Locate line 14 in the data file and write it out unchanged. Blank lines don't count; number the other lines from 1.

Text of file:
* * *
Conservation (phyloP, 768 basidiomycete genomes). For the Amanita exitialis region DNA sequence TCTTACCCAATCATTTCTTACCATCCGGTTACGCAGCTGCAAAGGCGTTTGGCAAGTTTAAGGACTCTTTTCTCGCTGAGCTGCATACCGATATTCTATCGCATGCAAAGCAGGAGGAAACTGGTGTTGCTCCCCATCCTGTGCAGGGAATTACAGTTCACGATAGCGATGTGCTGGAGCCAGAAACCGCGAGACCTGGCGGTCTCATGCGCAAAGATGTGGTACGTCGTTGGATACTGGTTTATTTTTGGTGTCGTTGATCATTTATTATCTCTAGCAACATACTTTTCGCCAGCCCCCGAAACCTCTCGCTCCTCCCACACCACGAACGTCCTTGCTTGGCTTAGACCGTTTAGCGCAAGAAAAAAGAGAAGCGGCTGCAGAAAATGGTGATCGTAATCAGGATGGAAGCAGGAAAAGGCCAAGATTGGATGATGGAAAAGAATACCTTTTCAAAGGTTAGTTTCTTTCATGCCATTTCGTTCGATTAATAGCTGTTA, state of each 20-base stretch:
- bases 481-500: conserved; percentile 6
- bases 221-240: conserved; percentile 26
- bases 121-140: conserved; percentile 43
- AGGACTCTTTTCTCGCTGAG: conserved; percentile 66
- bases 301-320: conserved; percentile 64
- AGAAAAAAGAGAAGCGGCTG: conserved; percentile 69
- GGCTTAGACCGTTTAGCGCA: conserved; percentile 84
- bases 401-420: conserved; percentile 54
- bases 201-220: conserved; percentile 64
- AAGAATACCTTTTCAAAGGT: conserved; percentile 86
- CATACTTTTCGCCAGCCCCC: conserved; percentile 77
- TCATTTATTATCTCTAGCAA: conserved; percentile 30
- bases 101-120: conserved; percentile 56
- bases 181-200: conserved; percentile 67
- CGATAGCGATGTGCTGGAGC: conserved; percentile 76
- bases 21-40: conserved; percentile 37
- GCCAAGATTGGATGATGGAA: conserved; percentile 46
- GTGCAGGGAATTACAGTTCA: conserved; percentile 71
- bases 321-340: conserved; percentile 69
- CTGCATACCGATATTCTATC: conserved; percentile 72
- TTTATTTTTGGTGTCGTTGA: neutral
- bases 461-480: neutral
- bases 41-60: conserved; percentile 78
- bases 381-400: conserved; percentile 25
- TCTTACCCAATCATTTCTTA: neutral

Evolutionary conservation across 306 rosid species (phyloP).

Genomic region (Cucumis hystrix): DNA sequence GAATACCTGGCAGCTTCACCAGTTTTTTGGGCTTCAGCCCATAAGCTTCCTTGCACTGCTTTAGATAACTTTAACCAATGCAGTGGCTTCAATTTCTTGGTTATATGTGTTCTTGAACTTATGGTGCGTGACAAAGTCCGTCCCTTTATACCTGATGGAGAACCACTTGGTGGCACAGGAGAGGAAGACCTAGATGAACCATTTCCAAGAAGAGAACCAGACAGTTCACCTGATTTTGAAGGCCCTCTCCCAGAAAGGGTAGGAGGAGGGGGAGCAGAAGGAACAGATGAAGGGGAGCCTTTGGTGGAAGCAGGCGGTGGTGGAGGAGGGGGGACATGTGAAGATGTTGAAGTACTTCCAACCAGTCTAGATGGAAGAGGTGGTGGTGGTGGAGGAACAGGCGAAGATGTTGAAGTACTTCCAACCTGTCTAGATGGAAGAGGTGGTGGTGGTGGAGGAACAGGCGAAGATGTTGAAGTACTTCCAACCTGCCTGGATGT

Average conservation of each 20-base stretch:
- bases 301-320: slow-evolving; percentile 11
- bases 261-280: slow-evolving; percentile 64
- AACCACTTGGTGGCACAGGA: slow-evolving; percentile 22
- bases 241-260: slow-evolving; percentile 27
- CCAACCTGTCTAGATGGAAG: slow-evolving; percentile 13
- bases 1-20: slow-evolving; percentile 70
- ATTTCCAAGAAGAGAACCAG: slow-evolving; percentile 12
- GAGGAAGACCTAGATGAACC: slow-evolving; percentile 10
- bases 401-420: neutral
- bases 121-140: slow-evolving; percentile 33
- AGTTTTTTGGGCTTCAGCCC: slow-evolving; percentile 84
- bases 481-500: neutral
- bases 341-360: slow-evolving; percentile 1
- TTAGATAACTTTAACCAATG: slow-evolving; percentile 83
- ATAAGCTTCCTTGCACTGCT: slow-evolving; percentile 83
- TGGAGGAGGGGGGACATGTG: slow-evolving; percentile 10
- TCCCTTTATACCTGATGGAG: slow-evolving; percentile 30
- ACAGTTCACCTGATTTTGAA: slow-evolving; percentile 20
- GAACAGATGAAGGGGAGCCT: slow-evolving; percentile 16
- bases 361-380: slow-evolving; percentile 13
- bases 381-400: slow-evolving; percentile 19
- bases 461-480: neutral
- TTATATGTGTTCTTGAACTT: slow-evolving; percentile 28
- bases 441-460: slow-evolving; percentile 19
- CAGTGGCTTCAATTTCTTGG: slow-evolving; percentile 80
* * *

- bases 101-120: conserved; percentile 56